3. Email Councilmember President Richard Conlin today

Why: Councilmember Conlin now chairs the council’s Library committee, and needs to know how important continued funding is for the Library.

How: Email him at richard.conlin@seattle.gov.  See the sample message above, or come up with your own message.

If you’d like more information about the 2010 Library budget, click here.  And stay tuned to the Friends’ blog for more information about the 2011 budget.

Thanks for your support; your voices made a difference last year, and can make a difference again this year!

Seattle City Council Passes Option C Funding for The Seattle Public Library

council_header08Today, November 12, 2009, the Seattle City Council unanimously voted to increase the General Subfund (GSF) support for library services by $860,000 in 2010.  As described in the Seattle City Council’s green sheet Tab 94, Action 1, Option C, Version 1, “[$860,000] would restore 140 of the library operating hours that would be eliminated per the 2010 Proposed Budget.  Increasing GSF support for library services by $860,000 would also allow the Library Board to reinstate some of the 27 staff positions (18.8 FTE [Full Time]) that would be eliminated under the 2010 Proposed Budget.”

The new operating hours for The Seattle Public Library will look like this with Option C as per the Seattle City Council’s green sheet Tab 94, Action 1, Option C, Version 1


  • Hours remain at the current seven day, 62 hour weekly schedule

Ballard, Beacon Hill, Broadview, Capitol Hill, Douglass-Truth, Greenwood, Lake City, Northeast, Rainier Beach, Southwest and West Seattle:

  • Open 7 Days per week (60 hours per week): 
  • Monday – Thursday, 10 am – 8 pm;
  • Friday – Saturday, 10 am – 6 pm;
  • Sunday 1 pm – 5 pm

Columbia, Delridge, Fremont, Green Lake, High Point, International District/Chinatown, Madrona-Sally Goldmark, Magnolia, Montlake, NewHolly, Northgate, Queen Anne, South Park, University and Wallingford:

  • Open 5 Days per week (35 hours per week, closed Friday and Sunday): 
  • Monday – Tuesday, 1 pm – 8 pm;
  • Wednesday – Thursday, 11 am – 6 pm;
  • Friday:  CLOSED;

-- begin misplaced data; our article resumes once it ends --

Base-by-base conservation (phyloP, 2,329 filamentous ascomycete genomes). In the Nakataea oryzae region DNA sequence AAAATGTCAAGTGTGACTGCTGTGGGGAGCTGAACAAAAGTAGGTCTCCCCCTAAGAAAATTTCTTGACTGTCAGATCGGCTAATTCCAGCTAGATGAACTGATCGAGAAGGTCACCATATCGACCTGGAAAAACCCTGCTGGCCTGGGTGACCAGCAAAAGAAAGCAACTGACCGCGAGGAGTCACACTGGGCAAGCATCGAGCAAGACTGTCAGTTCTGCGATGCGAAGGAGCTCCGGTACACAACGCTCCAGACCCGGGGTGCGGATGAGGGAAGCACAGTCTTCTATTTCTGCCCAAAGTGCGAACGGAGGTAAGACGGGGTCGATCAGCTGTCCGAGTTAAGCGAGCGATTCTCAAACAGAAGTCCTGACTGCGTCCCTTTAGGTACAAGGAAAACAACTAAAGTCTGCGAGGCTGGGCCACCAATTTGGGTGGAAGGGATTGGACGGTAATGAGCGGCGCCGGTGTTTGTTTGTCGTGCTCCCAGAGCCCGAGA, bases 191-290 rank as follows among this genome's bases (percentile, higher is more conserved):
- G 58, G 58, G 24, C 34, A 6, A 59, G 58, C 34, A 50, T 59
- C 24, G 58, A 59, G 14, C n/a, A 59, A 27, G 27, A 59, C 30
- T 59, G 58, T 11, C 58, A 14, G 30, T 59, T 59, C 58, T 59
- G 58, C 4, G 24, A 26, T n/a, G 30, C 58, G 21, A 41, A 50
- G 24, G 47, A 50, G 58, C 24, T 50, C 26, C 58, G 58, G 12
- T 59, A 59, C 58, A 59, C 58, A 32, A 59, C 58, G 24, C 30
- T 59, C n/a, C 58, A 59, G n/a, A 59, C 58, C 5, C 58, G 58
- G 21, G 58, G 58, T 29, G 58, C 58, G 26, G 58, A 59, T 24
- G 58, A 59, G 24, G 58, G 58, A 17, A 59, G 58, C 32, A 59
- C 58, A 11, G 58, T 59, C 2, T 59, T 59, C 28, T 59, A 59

• Saturday 10 am – 6 pm;
  • Sunday:  CLOSED

Art, Family, Playgrounds and Greenlake Library

“On a typical Sunday outing we’ll take our bikes and scooters down to the lake, have breakfast, play at the playground, go to the library and go home,” Greenlake patron Rebecca Albiani told us over morning coffee.  The library serves an important role in both her family and professional life. Her eldest son, 8, “is an avid reader; it would bankrupt us to keep him in books by purchasing them,” she said. His current reading list: Alcatraz and the Evil Librarians, Septimus Heap books,  and 39 Clues. The youngest son, 6, “memorizes books so he needs a constant flow of simple stories as he learns to read.”

Titian exhibit[1]In professional life, Rebecca “gives talks for general audiences at the Frye Art Museum.” For the past ten years she’s lectured on everything from ancient Egypt to Pop Art. “I couldn’t do that without the library. Every month I have a new topic. 95 percent of my research materials come from the public library,” she said. Wouldn’t the UW Art Library be a stronger resource, we wondered, but Rebecca said the public library’s catalogue is usually ample. “The public library has THE book on the Index of American Design, for instance, which is the New Deal program I’ll be lecturing on in December. I could get a UW library card but it’s so much more convenient to walk to my public library [Greenlake Walkscore: 89] where I know people who work there and I don’t have to worry about parking.”